## Introduction

In this post, we will try to put together all the leanings from the previous posts and define the basic operations on a heap. Also, we will try and derive the running time of each such operation and write code for the same.

Also, we will discuss an interesting problem statement which can be easily solved using the heap property.

## Basic Operations on Heap

The heap can support the following basic operations as any other data structure

**IncreaseKey**– Changes the key value of a given node to a new value. It is assumed that the new value is at least as big as the current value. This makes sure that the key exchanges are required only at the top levels and doesn’t propagate till the leaves. Ideally it takes time proportional to O(logN), which is a less strict upper bound. Here, the N is the number of nodes in the heap.**InsertKey**– Inserts a new key to the heap, the key is ideally inserted as the last element in the heap and then a heapify operation might be required based on its key value. Hence the running time is O(logN) as it can at worse if the inserted key is the largest in the heap, it needs to move the key logN times to reach the root.**GetMaxKey**– Returns the element with the largest key from the heap. Worth noting, the element is not removed from the heap just accessed. As the element is located at the root. The operation would be O(1). Just access the first index of the array.**ExtractMaxKey**– Removes the element with the largest key from the heap. The element is removed from the heap and hence the heap property is disturbed and needs to be restored. This takes a heapify operation post removal. Hence, the running time of removal is O(1) + O(logN) which is O(logN)

## Pseudo Code for the Basic Operations

**IncreaseKey**

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IncreaseKey(A, i, k) if k < A[i] raise exception . // the increase key is used to increase the key value, the new key must be bigger than the old one. A[i] <- k // assign key at the ith node while i > 1 AND A[i/2] < A[i] // if the control has not reached the root and i's parent has a smaller key than i. exchange A[i] with A[i/2] // exchange the parent and child. i <- i/2 // move the pointer to parent's index. |

**InsertKey**

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InsertKey(A, k) HeapSize++ //Increase Heap Size by 1 A[HeapSize] = negative infinity; // assign the smallest possible number to the newly inserted element. IncreaseKey(A, HeapSize, k) |

**GetMaxKey**

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GetMaxKey return A[1] // the array index starts from 1 |

**ExtractMaxKey**

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ExtractMaxKey if HeapSize < 1 raise exception // the heap is empty, cannot extract any element. E <- A[1] // store the root(max key) in a variable A[1] <- A[HeapSize] // take the last key from the heap and put it at the root. This disturbs the heap property HeapSize-- // the heap size will decrease by 1 upon removal Heapify(A, 1) // restore the heap property at the root. return E // return the extracted element. |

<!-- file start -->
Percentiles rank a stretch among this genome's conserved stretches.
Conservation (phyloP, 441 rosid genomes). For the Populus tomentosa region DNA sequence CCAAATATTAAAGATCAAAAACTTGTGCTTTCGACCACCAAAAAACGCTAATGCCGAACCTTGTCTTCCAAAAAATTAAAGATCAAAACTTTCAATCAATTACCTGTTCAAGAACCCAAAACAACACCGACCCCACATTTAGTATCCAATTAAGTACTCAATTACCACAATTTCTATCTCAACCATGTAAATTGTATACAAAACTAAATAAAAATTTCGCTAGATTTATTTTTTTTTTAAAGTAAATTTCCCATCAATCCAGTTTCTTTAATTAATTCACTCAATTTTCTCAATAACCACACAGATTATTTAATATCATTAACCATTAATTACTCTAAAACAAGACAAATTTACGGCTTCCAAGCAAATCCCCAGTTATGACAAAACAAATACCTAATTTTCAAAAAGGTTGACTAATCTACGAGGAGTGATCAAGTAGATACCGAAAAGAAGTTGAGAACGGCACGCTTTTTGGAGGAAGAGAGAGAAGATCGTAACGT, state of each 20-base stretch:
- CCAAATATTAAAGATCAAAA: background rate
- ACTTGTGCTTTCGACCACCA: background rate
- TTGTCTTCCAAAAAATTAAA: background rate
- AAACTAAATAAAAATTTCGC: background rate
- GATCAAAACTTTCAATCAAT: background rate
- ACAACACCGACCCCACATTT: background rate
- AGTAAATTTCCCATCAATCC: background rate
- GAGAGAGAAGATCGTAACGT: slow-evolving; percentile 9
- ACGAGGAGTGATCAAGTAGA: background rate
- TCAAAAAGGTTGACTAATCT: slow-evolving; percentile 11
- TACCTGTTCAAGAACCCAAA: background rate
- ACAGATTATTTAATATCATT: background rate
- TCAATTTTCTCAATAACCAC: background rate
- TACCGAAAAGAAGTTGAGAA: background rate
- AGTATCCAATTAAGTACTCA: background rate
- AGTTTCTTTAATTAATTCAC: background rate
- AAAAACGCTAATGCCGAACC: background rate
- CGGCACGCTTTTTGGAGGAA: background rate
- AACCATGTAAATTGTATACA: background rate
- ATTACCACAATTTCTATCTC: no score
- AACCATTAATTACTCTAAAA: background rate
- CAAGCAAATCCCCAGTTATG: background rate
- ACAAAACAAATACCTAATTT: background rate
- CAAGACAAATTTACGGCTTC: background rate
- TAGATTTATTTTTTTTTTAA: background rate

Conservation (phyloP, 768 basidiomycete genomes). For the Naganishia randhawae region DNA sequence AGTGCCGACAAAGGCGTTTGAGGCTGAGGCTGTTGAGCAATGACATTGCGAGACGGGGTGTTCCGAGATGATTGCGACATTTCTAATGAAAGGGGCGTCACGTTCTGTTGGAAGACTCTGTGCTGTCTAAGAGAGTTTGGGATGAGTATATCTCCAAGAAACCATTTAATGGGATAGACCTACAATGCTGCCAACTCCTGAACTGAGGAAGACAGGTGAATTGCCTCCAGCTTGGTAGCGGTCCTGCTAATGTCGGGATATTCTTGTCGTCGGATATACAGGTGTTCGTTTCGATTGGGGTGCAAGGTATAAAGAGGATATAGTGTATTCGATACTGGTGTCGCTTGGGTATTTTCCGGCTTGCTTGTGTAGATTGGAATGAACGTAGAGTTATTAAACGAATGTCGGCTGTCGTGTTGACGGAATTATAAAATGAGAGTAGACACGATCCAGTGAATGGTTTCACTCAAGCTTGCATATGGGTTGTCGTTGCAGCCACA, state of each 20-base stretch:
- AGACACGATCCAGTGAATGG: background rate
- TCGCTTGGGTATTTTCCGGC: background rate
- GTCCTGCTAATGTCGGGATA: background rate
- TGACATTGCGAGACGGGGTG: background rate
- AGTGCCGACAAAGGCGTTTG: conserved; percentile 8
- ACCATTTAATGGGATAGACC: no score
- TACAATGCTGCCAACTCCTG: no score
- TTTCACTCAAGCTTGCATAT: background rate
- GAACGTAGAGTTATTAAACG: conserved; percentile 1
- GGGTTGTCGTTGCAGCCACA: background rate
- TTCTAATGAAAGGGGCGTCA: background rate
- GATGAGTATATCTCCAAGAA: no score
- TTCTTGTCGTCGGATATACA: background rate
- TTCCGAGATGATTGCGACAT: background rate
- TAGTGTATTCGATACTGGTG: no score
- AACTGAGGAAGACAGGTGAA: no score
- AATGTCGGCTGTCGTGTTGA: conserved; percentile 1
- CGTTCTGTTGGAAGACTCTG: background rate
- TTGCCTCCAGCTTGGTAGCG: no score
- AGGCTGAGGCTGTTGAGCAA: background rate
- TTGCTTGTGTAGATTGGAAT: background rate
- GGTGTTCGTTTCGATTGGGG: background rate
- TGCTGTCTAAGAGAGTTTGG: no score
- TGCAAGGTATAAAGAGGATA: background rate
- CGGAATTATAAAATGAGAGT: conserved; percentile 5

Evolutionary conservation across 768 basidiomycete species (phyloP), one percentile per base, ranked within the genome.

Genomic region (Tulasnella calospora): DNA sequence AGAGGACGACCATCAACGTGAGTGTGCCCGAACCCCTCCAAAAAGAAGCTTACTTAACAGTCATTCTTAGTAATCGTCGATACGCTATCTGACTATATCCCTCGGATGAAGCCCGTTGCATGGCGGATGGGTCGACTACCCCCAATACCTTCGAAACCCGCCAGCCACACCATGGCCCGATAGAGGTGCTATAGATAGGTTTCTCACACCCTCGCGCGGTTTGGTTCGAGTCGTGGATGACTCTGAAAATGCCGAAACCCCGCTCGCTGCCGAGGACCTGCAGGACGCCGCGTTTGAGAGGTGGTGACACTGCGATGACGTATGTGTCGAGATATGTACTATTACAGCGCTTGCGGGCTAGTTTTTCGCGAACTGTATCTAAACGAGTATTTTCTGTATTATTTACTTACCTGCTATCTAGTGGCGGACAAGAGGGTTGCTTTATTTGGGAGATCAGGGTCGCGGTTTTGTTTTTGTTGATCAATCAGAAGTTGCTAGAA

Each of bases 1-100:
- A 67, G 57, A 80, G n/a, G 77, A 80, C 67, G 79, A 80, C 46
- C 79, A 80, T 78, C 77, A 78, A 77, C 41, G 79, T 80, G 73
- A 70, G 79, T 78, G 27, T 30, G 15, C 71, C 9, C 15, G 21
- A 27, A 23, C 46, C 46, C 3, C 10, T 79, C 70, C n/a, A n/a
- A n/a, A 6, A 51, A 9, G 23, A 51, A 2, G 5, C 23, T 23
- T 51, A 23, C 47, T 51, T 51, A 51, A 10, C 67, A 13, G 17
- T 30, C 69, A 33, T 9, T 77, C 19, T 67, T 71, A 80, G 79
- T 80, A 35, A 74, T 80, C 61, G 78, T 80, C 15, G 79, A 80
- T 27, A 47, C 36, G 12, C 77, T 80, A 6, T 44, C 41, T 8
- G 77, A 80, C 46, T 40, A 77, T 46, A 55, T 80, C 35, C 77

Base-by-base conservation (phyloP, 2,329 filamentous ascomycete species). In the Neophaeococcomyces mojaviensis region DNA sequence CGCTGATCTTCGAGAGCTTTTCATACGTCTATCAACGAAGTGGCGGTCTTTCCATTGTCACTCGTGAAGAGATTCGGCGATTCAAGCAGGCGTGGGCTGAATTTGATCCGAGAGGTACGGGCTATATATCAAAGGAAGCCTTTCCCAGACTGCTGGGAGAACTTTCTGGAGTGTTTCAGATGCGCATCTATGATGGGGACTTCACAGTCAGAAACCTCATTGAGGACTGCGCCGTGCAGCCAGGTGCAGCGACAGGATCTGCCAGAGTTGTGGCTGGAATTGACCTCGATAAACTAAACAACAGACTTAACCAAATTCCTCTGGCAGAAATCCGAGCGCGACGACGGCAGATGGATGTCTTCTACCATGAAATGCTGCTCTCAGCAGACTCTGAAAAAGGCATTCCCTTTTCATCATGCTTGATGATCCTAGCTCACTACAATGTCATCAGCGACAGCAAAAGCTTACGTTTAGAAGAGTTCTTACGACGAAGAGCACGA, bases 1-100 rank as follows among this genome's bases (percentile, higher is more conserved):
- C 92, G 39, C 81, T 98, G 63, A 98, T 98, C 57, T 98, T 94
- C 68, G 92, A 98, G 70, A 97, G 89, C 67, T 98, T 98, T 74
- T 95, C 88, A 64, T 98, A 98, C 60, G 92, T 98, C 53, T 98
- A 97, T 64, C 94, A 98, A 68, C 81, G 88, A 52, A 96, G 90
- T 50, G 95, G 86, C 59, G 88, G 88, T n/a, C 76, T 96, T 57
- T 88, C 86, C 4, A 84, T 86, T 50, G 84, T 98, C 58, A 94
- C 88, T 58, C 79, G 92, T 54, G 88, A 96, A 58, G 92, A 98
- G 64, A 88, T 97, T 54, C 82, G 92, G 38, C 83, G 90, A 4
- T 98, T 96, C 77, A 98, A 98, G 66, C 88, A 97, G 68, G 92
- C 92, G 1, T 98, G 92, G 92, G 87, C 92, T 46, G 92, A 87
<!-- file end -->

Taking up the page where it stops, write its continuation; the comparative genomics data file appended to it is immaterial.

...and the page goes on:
## Source Code for Heap

The pseudo code for building a heap is already defined in the previous post. Here we will try and write a concrete code so that it can be used for problem solving related to the heap data structure.

We need a heap class to define the basic structure and then we can derive a MaxHeap or a MinHeap as required.

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abstract class Heap { int A[]; int HeapSize; public Heap(int maxSize) { this.HeapSize = 0; this.A = new int[maxSize + 1]; } public Heap() { } public abstract void heapify(int i); public abstract void insert(int N); public void buildHeapFromArray(int[] Array) { this.HeapSize = Array.length; int k = 1; A = new int[HeapSize + 1]; for (int i : Array) { A[k++] = i; } int i = HeapSize / 2; while (i >= 1) { heapify(i); i--; } } } |

We need an array A to store the nodes of the Heap and a class level field called HeapSize to keep track of the current size. It declares two abstract methods

- heapify
- insert

All these methods have specific logic depending upon the type of Heap (Min or Max). Let us implement the MaxHeap

The buildHeapFromArray method takes an array of random elements and creates a heap out of it. If the instance of the Heap is a MaxHeap, this method will create a MaxHeap and vice versa.

Here is the heapify function for the max heap .

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@Override public void heapify(int i) { int L = 2 * i; int R = L + 1; int swapIndex = i; if (L < HeapSize && A[L] > A[i]) swapIndex = L; if (R < HeapSize && A[R] > A[swapIndex]) swapIndex = R; if (swapIndex != i) { A[i] = A[i] + A[swapIndex]; A[swapIndex] = A[i] - A[swapIndex]; A[i] = A[i] - A[swapIndex]; heapify(swapIndex); } } |

**How to run the program to create a Max Heap out of an array?**

Below is the runner class:

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public class PublicHeapRunner { public static void main(String[] args) { Heap H = new MaxHeap(); H.buildHeapFromArray(new int[] { 6, 2, 7, 14, 10, 12, 9, 4, 8, 3, 5 }); System.out.println(Arrays.toString(H.A)); } } |

For the complete code, please checkout the github repository.

Now that we know how to code for a Heap and most of its functions are available in form of programs. Let us solve an interesting problem in the next post.

In case there was a difficulty understanding any part of the code. Please let me know in comments.

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